Adult Student Marketing on the Move: Planes, Trains, and Automobiles
To reach prospective adult students, colleges and universities are increasingly promoting their institutions on highway billboards. I see them everywhere. I am guessing that you do, too. “Gateway to your Success,” “Don’t be Ordinary, be Extraordinary,” “Inspire your Mind,” "My College Understands Me,” “Rein in your Career,” or “Blank University wants to Educate Blank City” (just change the name to your city: same billboard, different cities).
Outdoor advertising, especially billboards, has become a staple of adult student marketing. But, it can be very expensive. And, how well does this really work to recruit potential students? In higher education, do billboards make a difference? When should an institution spend the money and when should alternatives be considered? Here are seven things to remember when you are developing your advertising plan to include a billboard campaign:
1. Identify your goal:
Are you attempting to increase visibility in a certain geographic area? If you are trying to raise awareness in specific geographic areas where you have determined that there are potential pockets of prospective adult students, billboards can be effective. Likewise, if you are announcing a new program and want as many people to hear about it as possible in the vicinity where you will offer the program, billboards may be a good advertising alternative. The key here is that billboards raise awareness for products and services…period.
2. Monitor results:
There is little sense spending the money on ANY advertising campaign unless you have a plan in place to monitor the success or failure of the campaign. If your web site hits increase, your email box begins to fill up with inquiries, or your 800 number begins to ring off the hook, you need to be able to attribute that increase to specific actions. In this case, for the increase to be attributed to the billboard campaign, the right questions need to be asked in order to gather the feedback you need to gauge results.
3. Differentiate your message:
There is nothing more wasteful than a college billboard with a message that could be about ANY college. “We offer real-world experience,” “Our faculty inspire students,” “Get your degree online” are not all that differentiating. While the message may motivate prospective students to search online, they likely will not stop at your institution’s web site. As colleges and universities continue to offer similar programs geared toward the same audience, your institution runs the risk of being perceived as a commodity. If your message sounds like Every Other University, you have not effectively differentiated your institution. Don’t waste your money on a mediocre message.
4. Write about benefits:
Good billboard messages get right to the heart of the benefit (not to the institution, but to the prospective student). Got a unique but popular degree program? Offering a co-op education with work-study options? A study abroad program…condensed time to graduation? Credit for work experience? Speak to the benefits that attract your students. If it is a bowling league or a bridge from one career to another, choose your very strongest message to appeal to the group that you seek.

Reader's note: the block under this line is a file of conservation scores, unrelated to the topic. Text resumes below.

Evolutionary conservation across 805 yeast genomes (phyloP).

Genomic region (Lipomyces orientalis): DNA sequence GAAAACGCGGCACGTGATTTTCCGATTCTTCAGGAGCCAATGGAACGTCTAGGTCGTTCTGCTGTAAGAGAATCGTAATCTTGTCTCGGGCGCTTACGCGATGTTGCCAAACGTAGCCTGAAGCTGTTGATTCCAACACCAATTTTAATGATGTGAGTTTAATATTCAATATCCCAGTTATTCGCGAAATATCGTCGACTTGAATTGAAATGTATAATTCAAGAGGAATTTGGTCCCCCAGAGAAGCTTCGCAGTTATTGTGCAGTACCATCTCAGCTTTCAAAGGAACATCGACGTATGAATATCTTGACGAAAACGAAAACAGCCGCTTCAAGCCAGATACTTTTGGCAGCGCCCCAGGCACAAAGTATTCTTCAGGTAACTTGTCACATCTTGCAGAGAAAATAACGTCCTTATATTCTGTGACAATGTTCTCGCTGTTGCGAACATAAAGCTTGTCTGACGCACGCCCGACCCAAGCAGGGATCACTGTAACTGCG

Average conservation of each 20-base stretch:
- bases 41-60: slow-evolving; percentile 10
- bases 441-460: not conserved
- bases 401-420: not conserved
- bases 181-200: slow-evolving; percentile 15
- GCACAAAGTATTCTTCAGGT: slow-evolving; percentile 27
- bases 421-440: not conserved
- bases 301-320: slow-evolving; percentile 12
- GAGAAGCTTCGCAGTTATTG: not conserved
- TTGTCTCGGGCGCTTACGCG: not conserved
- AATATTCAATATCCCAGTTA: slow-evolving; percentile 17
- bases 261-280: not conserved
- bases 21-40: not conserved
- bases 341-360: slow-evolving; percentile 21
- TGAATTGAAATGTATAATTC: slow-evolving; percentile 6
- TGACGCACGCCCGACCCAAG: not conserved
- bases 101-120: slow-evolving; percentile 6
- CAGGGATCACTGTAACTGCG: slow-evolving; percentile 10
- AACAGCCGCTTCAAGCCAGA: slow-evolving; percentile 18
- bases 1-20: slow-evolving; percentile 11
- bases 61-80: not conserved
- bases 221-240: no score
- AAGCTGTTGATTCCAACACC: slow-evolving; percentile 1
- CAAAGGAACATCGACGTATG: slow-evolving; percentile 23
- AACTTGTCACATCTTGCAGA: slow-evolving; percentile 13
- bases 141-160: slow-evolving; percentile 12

5. Consider the traffic:
Unless your institution is offering full programs online, we know that the majority of adult students working and going to school will choose an institution that is no more than 50 miles from work or home. And, 50 miles is a long shot these days with all of the increased competition among universities and colleges that offer all or a portion of their programs online. Don’t waste billboard space or the money advertising in areas where students are unlikely to find the drive doable. Even online programs are more attractive if the student can drive to the institution to take a look around. This brick and mortar presence offers credibility, but it has to be close enough for consideration. If your programs are online, consider billboards close to airports and mass transit stops. These are likely to attract students who may be looking for a way to complete their education, but who cannot easily get to a campus.
6. Stand out from the clutter:
One of the problems with billboards is that once one school puts one up on the highway, more follow. Most have a photo of a student or a faculty member…maybe the two of them in a lab…or something we can recognize as a college scene from our car at 70 miles per hour. Although there may be a lot of traffic, there is still not a lot of eyeball time. Make it count by standing out visually—through color, design, animation, and innovation as well as the right message.
7. Consider the opportunity costs, not just the costs:
Making the decision to advertise via billboards needs to be considered with all of the traditional and non-traditional advertising options. To reach adult students in metropolitan areas, for example, it may be money better spent to advertise on buses and inside the subway/train systems. There’s not a lot to look at while sitting on a train. Airplane magazines are another good alternative, especially for online graduate degree programs.
I hope that these tips about using billboards to reach adult students are helpful.
Drop me a note to let me know what you think…what has worked and what hasn’t for your institution?
If you need help assessing your recruitment funnel or evaluating your marketing mix for the adult student, we would love to hear from you.